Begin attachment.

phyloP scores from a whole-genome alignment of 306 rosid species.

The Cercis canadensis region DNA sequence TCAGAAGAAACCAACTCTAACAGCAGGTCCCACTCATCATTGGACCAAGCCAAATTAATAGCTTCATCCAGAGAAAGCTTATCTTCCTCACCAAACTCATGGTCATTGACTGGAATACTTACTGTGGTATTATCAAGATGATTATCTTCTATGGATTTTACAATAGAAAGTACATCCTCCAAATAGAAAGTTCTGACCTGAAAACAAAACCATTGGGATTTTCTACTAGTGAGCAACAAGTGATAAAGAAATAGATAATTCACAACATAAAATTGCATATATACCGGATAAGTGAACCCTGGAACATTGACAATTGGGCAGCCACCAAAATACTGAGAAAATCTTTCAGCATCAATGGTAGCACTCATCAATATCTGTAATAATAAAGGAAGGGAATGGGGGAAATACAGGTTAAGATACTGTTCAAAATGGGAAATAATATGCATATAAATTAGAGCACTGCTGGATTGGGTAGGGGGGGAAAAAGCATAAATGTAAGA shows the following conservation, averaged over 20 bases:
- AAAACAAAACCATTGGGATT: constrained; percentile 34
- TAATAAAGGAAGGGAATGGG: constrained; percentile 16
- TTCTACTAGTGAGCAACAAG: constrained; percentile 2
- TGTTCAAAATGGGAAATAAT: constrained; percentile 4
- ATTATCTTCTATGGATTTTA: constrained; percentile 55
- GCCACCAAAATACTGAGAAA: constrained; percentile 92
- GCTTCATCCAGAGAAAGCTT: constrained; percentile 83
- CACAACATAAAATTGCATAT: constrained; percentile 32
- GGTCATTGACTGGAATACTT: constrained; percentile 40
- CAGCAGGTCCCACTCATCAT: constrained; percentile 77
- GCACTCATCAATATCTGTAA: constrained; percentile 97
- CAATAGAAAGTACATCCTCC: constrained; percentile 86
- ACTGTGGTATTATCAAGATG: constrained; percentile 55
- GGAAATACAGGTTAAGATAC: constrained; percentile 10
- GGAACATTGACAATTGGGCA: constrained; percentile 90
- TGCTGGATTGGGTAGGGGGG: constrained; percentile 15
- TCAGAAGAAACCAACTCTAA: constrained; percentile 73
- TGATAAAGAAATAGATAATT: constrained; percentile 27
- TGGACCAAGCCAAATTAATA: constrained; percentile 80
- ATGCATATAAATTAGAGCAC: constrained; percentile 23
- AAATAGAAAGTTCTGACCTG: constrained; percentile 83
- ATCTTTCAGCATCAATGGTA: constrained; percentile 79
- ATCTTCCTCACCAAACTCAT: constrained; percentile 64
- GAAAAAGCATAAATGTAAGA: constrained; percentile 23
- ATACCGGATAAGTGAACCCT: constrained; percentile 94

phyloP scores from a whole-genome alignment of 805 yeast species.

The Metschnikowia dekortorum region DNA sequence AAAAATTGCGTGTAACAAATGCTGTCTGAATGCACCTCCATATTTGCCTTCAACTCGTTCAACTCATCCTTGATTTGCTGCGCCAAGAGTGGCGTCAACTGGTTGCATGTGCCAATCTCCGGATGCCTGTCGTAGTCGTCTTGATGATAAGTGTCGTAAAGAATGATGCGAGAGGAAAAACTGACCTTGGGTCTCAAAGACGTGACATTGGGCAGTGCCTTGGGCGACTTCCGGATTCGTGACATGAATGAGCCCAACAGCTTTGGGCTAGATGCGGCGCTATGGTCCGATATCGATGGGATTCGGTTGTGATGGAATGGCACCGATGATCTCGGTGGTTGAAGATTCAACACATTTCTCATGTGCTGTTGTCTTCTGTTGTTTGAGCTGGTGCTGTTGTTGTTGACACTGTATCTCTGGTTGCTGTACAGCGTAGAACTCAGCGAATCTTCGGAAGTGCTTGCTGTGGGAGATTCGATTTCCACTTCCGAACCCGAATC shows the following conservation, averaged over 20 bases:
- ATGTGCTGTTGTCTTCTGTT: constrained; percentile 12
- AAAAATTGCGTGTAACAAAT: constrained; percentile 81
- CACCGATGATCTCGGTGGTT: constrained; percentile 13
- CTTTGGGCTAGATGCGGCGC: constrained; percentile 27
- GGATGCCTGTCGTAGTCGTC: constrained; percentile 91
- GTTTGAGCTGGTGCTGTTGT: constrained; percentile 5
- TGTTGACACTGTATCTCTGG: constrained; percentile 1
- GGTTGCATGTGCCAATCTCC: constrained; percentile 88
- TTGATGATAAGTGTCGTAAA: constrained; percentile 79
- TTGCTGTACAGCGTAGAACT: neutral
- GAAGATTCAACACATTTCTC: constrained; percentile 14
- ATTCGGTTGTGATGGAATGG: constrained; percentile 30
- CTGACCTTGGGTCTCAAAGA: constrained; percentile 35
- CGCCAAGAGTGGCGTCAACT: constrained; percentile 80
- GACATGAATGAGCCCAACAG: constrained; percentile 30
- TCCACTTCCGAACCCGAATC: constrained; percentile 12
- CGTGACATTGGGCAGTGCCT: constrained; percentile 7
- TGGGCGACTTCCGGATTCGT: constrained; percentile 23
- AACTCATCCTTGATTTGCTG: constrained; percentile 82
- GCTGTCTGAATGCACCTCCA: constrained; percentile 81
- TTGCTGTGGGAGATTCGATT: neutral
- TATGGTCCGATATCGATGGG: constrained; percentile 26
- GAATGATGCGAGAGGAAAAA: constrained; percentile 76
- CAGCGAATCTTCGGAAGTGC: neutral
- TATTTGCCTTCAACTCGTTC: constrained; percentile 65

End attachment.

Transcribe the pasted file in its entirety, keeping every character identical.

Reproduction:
phyloP scores from a whole-genome alignment of 306 rosid species.

The Cercis canadensis region DNA sequence TCAGAAGAAACCAACTCTAACAGCAGGTCCCACTCATCATTGGACCAAGCCAAATTAATAGCTTCATCCAGAGAAAGCTTATCTTCCTCACCAAACTCATGGTCATTGACTGGAATACTTACTGTGGTATTATCAAGATGATTATCTTCTATGGATTTTACAATAGAAAGTACATCCTCCAAATAGAAAGTTCTGACCTGAAAACAAAACCATTGGGATTTTCTACTAGTGAGCAACAAGTGATAAAGAAATAGATAATTCACAACATAAAATTGCATATATACCGGATAAGTGAACCCTGGAACATTGACAATTGGGCAGCCACCAAAATACTGAGAAAATCTTTCAGCATCAATGGTAGCACTCATCAATATCTGTAATAATAAAGGAAGGGAATGGGGGAAATACAGGTTAAGATACTGTTCAAAATGGGAAATAATATGCATATAAATTAGAGCACTGCTGGATTGGGTAGGGGGGGAAAAAGCATAAATGTAAGA shows the following conservation, averaged over 20 bases:
- AAAACAAAACCATTGGGATT: constrained; percentile 34
- TAATAAAGGAAGGGAATGGG: constrained; percentile 16
- TTCTACTAGTGAGCAACAAG: constrained; percentile 2
- TGTTCAAAATGGGAAATAAT: constrained; percentile 4
- ATTATCTTCTATGGATTTTA: constrained; percentile 55
- GCCACCAAAATACTGAGAAA: constrained; percentile 92
- GCTTCATCCAGAGAAAGCTT: constrained; percentile 83
- CACAACATAAAATTGCATAT: constrained; percentile 32
- GGTCATTGACTGGAATACTT: constrained; percentile 40
- CAGCAGGTCCCACTCATCAT: constrained; percentile 77
- GCACTCATCAATATCTGTAA: constrained; percentile 97
- CAATAGAAAGTACATCCTCC: constrained; percentile 86
- ACTGTGGTATTATCAAGATG: constrained; percentile 55
- GGAAATACAGGTTAAGATAC: constrained; percentile 10
- GGAACATTGACAATTGGGCA: constrained; percentile 90
- TGCTGGATTGGGTAGGGGGG: constrained; percentile 15
- TCAGAAGAAACCAACTCTAA: constrained; percentile 73
- TGATAAAGAAATAGATAATT: constrained; percentile 27
- TGGACCAAGCCAAATTAATA: constrained; percentile 80
- ATGCATATAAATTAGAGCAC: constrained; percentile 23
- AAATAGAAAGTTCTGACCTG: constrained; percentile 83
- ATCTTTCAGCATCAATGGTA: constrained; percentile 79
- ATCTTCCTCACCAAACTCAT: constrained; percentile 64
- GAAAAAGCATAAATGTAAGA: constrained; percentile 23
- ATACCGGATAAGTGAACCCT: constrained; percentile 94

phyloP scores from a whole-genome alignment of 805 yeast species.

The Metschnikowia dekortorum region DNA sequence AAAAATTGCGTGTAACAAATGCTGTCTGAATGCACCTCCATATTTGCCTTCAACTCGTTCAACTCATCCTTGATTTGCTGCGCCAAGAGTGGCGTCAACTGGTTGCATGTGCCAATCTCCGGATGCCTGTCGTAGTCGTCTTGATGATAAGTGTCGTAAAGAATGATGCGAGAGGAAAAACTGACCTTGGGTCTCAAAGACGTGACATTGGGCAGTGCCTTGGGCGACTTCCGGATTCGTGACATGAATGAGCCCAACAGCTTTGGGCTAGATGCGGCGCTATGGTCCGATATCGATGGGATTCGGTTGTGATGGAATGGCACCGATGATCTCGGTGGTTGAAGATTCAACACATTTCTCATGTGCTGTTGTCTTCTGTTGTTTGAGCTGGTGCTGTTGTTGTTGACACTGTATCTCTGGTTGCTGTACAGCGTAGAACTCAGCGAATCTTCGGAAGTGCTTGCTGTGGGAGATTCGATTTCCACTTCCGAACCCGAATC shows the following conservation, averaged over 20 bases:
- ATGTGCTGTTGTCTTCTGTT: constrained; percentile 12
- AAAAATTGCGTGTAACAAAT: constrained; percentile 81
- CACCGATGATCTCGGTGGTT: constrained; percentile 13
- CTTTGGGCTAGATGCGGCGC: constrained; percentile 27
- GGATGCCTGTCGTAGTCGTC: constrained; percentile 91
- GTTTGAGCTGGTGCTGTTGT: constrained; percentile 5
- TGTTGACACTGTATCTCTGG: constrained; percentile 1
- GGTTGCATGTGCCAATCTCC: constrained; percentile 88
- TTGATGATAAGTGTCGTAAA: constrained; percentile 79
- TTGCTGTACAGCGTAGAACT: neutral
- GAAGATTCAACACATTTCTC: constrained; percentile 14
- ATTCGGTTGTGATGGAATGG: constrained; percentile 30
- CTGACCTTGGGTCTCAAAGA: constrained; percentile 35
- CGCCAAGAGTGGCGTCAACT: constrained; percentile 80
- GACATGAATGAGCCCAACAG: constrained; percentile 30
- TCCACTTCCGAACCCGAATC: constrained; percentile 12
- CGTGACATTGGGCAGTGCCT: constrained; percentile 7
- TGGGCGACTTCCGGATTCGT: constrained; percentile 23
- AACTCATCCTTGATTTGCTG: constrained; percentile 82
- GCTGTCTGAATGCACCTCCA: constrained; percentile 81
- TTGCTGTGGGAGATTCGATT: neutral
- TATGGTCCGATATCGATGGG: constrained; percentile 26
- GAATGATGCGAGAGGAAAAA: constrained; percentile 76
- CAGCGAATCTTCGGAAGTGC: neutral
- TATTTGCCTTCAACTCGTTC: constrained; percentile 65